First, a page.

Without being melodramatic about this, I felt as though the NHS had robbed me of my best chance at living a long and productive life. I was a  youthful 57, very happily married with a wonderful 19 year old son in second year of university. I had everything to live for and because of constant delays, I faced losing it all.

Tomorrow the results and action plan. 

Saturday, 11 October 2014

Day 9

Poetry Prompt: a 31 day poem writing challenge. This has given me the impetus to write the story of my dance with renal cell carcinoma. It contains snapshots of life lived on death row which I hope will give insight into how the dying cope with daily chemotherapy and the knowledge that death is on its way. This follows the poem and reading one or both is optional. 

I welcome questions and comments although they will be removed if they demonstrate an unkind disposition. 


I do not want to do this. 

I do not want to do this,
Pull another poem out
From a pill filled addled brain.

Is the cache not emptied yet?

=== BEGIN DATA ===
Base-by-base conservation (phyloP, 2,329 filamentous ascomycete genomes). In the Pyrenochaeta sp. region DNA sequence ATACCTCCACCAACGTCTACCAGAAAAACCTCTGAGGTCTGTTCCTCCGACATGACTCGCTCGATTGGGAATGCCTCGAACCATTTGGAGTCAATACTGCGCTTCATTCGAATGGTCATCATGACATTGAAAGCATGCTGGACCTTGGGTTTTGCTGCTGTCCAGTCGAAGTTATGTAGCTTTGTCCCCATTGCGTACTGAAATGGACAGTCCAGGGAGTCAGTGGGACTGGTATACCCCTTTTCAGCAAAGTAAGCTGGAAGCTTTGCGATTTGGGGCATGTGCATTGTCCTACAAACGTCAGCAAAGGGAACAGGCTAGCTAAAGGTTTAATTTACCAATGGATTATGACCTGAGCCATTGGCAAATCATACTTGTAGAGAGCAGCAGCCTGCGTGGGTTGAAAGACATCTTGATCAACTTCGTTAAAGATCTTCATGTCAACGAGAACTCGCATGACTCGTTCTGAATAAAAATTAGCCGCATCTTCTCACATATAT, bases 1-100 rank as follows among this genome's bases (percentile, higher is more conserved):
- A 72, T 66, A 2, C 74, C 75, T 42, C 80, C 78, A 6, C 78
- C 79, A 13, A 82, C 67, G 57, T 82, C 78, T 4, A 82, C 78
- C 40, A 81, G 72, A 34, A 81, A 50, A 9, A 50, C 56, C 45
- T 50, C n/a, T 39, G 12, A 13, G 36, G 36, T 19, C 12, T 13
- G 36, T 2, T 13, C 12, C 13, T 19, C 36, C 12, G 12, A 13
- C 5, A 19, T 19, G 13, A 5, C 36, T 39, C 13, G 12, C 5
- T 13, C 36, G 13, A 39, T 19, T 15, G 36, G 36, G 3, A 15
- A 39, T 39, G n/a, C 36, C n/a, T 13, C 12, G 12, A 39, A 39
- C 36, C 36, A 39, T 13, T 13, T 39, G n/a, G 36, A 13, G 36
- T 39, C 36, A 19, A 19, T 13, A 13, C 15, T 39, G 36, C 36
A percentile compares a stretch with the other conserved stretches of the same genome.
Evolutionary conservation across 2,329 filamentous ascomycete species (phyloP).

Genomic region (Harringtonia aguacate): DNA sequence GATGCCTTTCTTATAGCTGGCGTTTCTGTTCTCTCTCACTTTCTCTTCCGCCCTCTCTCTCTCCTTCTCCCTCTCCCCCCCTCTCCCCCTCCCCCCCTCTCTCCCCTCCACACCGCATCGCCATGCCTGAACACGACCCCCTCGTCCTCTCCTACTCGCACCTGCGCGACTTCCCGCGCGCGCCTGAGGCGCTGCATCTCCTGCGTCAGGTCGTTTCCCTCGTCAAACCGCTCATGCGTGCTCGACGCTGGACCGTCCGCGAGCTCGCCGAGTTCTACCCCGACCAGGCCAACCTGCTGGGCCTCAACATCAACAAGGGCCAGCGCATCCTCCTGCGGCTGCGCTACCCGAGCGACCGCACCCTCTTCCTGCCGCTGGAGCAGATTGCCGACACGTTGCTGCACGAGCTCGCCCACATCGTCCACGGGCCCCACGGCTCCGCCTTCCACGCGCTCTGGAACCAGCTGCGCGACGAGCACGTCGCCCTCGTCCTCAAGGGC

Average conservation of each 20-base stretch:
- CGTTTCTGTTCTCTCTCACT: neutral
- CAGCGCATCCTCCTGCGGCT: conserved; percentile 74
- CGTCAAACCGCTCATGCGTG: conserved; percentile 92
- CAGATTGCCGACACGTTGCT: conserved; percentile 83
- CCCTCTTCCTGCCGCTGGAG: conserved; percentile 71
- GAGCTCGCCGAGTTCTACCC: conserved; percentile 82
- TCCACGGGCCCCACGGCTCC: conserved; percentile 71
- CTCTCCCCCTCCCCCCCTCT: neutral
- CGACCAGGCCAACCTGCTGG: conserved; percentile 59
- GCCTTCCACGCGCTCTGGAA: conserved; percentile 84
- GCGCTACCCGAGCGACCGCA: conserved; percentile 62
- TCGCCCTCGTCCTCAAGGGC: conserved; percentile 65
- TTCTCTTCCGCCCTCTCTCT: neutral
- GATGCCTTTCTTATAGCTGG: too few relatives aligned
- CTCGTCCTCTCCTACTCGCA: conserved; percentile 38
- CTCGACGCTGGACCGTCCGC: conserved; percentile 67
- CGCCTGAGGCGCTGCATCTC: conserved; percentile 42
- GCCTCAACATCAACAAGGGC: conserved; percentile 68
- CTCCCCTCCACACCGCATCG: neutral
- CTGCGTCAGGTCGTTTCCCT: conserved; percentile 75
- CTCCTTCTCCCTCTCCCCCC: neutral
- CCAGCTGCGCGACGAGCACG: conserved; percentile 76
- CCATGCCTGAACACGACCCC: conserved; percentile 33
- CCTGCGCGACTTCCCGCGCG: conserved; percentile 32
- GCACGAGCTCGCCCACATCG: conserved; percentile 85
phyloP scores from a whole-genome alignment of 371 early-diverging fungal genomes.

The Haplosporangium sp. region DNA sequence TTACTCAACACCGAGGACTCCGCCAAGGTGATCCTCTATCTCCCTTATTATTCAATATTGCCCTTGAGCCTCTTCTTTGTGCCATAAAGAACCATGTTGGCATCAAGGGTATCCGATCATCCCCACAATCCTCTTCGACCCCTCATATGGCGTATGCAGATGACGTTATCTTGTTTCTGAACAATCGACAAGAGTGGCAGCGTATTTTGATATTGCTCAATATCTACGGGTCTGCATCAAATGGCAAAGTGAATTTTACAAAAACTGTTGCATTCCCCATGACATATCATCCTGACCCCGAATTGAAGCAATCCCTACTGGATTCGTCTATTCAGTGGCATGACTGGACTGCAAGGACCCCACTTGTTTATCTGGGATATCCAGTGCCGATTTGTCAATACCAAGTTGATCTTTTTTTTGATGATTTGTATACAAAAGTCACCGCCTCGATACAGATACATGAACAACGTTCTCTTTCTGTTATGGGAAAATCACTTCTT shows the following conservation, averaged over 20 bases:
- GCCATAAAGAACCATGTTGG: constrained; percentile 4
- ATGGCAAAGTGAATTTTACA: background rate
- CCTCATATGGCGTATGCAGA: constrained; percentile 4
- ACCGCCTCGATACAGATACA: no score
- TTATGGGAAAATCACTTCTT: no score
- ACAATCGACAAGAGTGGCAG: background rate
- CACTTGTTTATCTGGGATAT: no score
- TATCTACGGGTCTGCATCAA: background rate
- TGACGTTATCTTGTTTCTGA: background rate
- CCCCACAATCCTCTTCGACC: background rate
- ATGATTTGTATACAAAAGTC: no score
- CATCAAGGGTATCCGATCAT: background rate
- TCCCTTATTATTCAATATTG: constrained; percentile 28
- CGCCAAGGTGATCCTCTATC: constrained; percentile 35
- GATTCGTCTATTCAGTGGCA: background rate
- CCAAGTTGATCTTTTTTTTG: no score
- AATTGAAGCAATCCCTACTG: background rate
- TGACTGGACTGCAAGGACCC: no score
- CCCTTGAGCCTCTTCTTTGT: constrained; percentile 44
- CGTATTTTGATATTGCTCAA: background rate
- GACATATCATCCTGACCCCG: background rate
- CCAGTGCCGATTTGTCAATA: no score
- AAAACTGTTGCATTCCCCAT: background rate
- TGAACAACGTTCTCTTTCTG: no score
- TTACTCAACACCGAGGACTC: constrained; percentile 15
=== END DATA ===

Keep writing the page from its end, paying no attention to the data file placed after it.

I do not want to do this,
Messy, mixed up memories
At the bottom of my mind.

Is the bin not emptied yet?

I do not want to do this,
How can I be so calm,
As the nightmare unfolds?.

Where did my horror go ?

I do not want to do this
And yet I am compelled
Dry eyed to tell this tale.

Who will this telling help?  

I do not want to do this,
But others need to hear
So they may understand.

How to walk with death
Make peace with the Reaper.
Come to call him friend.
Learning vital lessons
From all the fear and pain,
To reach within the mind
And find eternity.

No more questions now.

Now for the continuation of my story. 
The tale grows in the telling.

Over a week passed from being given the news about my diagnosis and there was no contact form the hospital, no contact from my GP, no contact from the Urology Department and no appointment for a detailed scan. So there I was with a diagnosis after 15 months of testing and waiting and all the time growing weaker and weaker. Now I was in the system and waiting once again. I had often expressed the opinion to my husband that the NHS were holding out for most of us to die on waiting lists. My rational mind told me this was untrue but that is not what my emotional brain screamed at me every time the mail arrived and there was nothing from them.

I longed to talk with someone experienced in the cancer so they could help me understand, to make sense or just scream at. No one thought to mention any support groups, Marie Curie, Maggie's or Macmillan. Just you have cancer; it is serious and we, the urologists, will see you once we have the results of the detailed kidney scan but let us keep you cowering in the dark of imaginings without even telling you when your appointments will be.